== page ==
Hybrid and electric cars aside, Ford, Chrysler and GM have recently unleashed new lines of smaller vehicles. According to MotorTrend.com, compacts will soon reach the popularity level of midsize cars in the U.S. as they did in Western Europe.
We may not want to admit it, but expensive gas gets as much attention as Kim Kardashian’s love life.
But with the advent of new technologies, things are not as black and white as environmentalists would like them to be. As gas prices rise, hybrid and electric models become more appealing, yet even still, the price tag is generally quite a bit higher than standard models. And, as Edmunds.com notes, “the menu of gas-powered vehicles that achieve more than 30 miles per gallon and even 40 miles per gallon is vastly expanding.”
Who will fair the best in this market is hard to decide. Figures from 2011 show that import cars are no longer “all the rage.” American cars are finally getting a grasp on the car market. Honda and Toyota are still facing the consequences of natural disasters, and German cars have only recently jumped on the “green train.”
Hybrid sales will continue to rise, but an economic slump has made people think critically about overall cost benefits. Edmunds.com recommends looking at reasons other than financial ones, as the “the economic equation is iffy and constantly shifting.” Juan Flores, director of vehicle valuation for Kelley Blue Book argues that, “beyond a certain fuel price point, the higher the fuel prices the lower the benefits of alternative fuel vehicles.” Flores points to the higher premium paid for these types of cars.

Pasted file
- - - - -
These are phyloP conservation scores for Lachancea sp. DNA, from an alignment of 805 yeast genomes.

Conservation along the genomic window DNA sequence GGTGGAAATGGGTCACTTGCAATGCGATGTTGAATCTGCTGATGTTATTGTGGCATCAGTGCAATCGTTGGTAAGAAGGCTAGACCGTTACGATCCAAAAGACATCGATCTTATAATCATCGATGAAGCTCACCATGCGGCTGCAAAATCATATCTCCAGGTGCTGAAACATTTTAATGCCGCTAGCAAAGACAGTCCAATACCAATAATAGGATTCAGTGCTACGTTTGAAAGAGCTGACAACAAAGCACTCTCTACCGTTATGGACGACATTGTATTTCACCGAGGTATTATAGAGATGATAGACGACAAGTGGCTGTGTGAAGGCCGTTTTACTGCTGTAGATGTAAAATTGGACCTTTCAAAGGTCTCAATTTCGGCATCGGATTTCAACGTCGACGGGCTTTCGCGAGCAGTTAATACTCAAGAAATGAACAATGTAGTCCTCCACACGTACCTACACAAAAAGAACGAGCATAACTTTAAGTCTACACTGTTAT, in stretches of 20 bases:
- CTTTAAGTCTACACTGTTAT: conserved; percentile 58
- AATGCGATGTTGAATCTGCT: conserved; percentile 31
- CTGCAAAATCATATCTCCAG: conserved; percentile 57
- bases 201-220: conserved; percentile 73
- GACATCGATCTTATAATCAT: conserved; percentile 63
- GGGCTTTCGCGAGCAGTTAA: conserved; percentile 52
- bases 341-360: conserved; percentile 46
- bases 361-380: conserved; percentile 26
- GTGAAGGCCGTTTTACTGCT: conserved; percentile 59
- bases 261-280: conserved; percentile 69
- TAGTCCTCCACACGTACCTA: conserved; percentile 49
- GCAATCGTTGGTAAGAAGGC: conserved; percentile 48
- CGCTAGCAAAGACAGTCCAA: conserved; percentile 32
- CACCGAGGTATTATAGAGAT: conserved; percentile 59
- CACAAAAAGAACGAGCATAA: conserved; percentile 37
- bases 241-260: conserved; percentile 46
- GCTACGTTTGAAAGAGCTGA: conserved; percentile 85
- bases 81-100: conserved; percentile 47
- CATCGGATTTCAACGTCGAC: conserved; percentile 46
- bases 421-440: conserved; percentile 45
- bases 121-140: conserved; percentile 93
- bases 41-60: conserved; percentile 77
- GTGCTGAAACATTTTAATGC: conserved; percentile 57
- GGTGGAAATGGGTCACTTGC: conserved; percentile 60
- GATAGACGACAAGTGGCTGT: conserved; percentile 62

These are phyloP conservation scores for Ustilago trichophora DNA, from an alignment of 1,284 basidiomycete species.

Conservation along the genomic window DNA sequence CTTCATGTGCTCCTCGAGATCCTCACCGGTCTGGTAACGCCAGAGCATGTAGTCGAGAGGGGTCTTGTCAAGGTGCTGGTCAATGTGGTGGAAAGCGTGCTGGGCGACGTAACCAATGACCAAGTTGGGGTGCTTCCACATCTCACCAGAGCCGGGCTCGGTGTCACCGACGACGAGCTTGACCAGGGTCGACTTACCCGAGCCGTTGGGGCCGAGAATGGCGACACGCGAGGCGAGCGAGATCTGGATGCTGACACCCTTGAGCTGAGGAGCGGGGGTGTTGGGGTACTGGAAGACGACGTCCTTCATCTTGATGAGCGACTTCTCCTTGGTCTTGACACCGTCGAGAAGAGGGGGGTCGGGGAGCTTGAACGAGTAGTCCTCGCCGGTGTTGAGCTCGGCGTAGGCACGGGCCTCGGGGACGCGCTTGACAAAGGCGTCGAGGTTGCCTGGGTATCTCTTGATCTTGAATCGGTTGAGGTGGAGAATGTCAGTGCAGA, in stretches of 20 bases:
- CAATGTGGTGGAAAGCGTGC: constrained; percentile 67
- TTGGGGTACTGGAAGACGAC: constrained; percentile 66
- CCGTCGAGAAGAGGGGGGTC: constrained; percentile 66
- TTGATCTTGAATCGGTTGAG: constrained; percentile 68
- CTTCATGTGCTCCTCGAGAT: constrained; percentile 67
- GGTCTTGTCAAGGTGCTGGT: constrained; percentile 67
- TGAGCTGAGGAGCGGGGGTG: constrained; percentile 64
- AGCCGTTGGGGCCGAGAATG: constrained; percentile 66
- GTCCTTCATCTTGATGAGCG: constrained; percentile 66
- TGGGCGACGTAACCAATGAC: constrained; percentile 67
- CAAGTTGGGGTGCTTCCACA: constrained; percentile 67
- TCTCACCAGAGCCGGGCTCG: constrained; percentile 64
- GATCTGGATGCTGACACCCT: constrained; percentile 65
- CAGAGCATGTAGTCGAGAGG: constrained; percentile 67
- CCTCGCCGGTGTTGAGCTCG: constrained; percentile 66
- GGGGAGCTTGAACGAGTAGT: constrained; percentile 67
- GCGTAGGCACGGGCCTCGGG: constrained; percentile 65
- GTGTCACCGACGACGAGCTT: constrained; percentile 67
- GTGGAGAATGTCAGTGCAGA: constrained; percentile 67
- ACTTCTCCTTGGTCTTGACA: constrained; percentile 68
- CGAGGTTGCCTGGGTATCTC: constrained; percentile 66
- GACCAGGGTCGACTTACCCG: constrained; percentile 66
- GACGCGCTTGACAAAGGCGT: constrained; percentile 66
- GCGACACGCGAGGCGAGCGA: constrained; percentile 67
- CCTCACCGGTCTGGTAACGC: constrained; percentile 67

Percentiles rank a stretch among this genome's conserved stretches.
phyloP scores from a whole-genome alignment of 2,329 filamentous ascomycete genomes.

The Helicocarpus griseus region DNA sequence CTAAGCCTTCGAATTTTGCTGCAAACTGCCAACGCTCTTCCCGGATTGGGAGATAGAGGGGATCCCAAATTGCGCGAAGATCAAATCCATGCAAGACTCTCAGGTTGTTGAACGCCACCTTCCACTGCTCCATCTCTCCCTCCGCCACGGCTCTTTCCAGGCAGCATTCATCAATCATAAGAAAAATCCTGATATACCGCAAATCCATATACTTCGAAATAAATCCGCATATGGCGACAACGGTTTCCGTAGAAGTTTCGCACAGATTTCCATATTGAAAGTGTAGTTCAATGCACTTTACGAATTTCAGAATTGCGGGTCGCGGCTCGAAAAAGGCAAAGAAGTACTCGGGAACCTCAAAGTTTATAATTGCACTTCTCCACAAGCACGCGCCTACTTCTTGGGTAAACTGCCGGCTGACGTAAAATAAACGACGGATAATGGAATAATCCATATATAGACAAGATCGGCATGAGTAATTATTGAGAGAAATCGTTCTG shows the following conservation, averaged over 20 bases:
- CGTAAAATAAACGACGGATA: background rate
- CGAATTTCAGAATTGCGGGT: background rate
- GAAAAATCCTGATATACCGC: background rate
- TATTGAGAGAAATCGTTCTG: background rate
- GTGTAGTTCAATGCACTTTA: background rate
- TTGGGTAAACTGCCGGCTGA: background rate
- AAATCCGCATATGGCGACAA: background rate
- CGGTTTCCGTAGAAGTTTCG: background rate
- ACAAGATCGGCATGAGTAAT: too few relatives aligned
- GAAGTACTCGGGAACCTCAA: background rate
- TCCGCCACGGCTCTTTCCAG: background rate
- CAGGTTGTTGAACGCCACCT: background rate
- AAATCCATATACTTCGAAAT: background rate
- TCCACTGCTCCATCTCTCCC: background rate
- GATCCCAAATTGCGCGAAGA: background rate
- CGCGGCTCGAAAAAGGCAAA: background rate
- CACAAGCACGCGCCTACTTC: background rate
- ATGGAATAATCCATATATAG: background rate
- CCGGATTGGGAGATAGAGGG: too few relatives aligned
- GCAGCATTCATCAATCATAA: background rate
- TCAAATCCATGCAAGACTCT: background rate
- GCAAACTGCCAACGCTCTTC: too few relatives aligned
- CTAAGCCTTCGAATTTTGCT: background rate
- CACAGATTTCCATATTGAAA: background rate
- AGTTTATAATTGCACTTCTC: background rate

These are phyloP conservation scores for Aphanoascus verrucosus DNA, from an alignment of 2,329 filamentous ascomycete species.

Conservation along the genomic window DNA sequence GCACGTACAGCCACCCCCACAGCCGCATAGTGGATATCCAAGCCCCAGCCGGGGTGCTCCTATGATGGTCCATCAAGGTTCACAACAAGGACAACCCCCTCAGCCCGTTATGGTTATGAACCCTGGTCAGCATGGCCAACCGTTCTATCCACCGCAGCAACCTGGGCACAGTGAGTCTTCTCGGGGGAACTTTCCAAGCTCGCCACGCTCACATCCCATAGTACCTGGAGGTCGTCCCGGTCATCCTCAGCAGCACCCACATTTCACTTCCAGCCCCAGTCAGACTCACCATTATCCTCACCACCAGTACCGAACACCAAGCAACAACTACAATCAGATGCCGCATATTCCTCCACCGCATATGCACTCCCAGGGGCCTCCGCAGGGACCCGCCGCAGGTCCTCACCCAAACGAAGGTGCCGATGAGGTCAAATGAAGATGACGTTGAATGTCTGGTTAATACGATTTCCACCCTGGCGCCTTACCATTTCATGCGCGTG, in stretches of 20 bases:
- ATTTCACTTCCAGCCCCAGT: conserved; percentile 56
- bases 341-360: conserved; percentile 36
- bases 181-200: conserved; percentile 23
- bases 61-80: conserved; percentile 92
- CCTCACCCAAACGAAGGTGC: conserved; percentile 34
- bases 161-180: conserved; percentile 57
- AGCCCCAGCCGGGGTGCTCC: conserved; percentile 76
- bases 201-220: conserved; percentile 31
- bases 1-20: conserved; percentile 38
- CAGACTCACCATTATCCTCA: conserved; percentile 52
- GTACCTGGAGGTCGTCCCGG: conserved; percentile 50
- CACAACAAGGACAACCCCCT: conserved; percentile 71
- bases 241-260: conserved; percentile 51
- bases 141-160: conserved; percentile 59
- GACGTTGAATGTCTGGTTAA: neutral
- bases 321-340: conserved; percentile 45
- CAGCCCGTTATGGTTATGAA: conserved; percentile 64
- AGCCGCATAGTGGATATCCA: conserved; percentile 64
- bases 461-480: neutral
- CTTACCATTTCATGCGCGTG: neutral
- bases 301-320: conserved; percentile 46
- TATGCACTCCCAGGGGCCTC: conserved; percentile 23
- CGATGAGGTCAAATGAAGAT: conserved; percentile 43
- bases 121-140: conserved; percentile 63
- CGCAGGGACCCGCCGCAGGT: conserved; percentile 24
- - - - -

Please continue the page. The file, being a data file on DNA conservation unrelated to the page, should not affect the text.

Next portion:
Another issue is that alternative energy vehicles are not always made for convenience. The Nissan Leaf is the first all-electric car released to the consumer market, and boasts 73 miles per charge. But its limited range may turn off those with even the greenest heart. It’s really only meant for short trips.
“Style Ain’t Nothing”: The Ultimate “Tipping” Factor
Consumers are not only looking at energy-efficiency or environmental impact. Accenture found in a recent survey that “just over a third of respondents named higher gas prices as a reason to purchase a greener car.” As we all suspected, it’s all about “the look.” Style is everything. Even environmentalists have a sense of style when it comes to car choices. Cars have to have an ”organic” and revolutionary look in order to take over the car market.
Take the Nissan Leaf: Typically, drivers take pride in their grills. As AutoTrends.org reported, the Ford Ensel’s “horse collar grille was compared with a toilet seat,” while the original Subaru B9 Tribeca’s triangular grille “never caught on and was panned by critics.” But the Leaf has no grill; it only has a hatch that opens for access to its recharging port. However, designers have used this to create a “swept back” look that doubles as a means to cut aerodynamic drag.
The Tesla Roadster has likewise turned a lot of heads, despite its outrageous price. Why? Quite simply, it looks like a racecar. With its curvy combination of retro and futuristic motifs, it has had a “pivotal role” in getting people interested in electric cars, … even those who can’t afford them.
Advertising: Connecting Clients and Cars
Alternative energy vehicles can also be extremely difficult to market. The Volt faced this problem before it even hit the market. All of its commercials still left the consumer with questions, and without a personal connection to the car. “Powertrains” and other advanced technical features are not common knowledge to most consumers.
As a 100 percent electric car, the Nissan Leaf avoids this with the concise, catchy tagline: “The Leaf runs on electricity, saving the planet from global warming.” That, and a cute polar bear, are enough to sell a car that’s still inconvenient at best.
Americans can be optimistic about the future of the green car industry. Whether people go for the hybrids or stay true to energy-efficient gas-powered cars will ultimately depend on one overlying factor: if the car isn’t sexy, it isn’t going to sell.
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“They say the world has become too complex for simple answers. They are wrong.” -President Ronald Reagan. Brendan Pringle is a regular contributor to Green Living Press.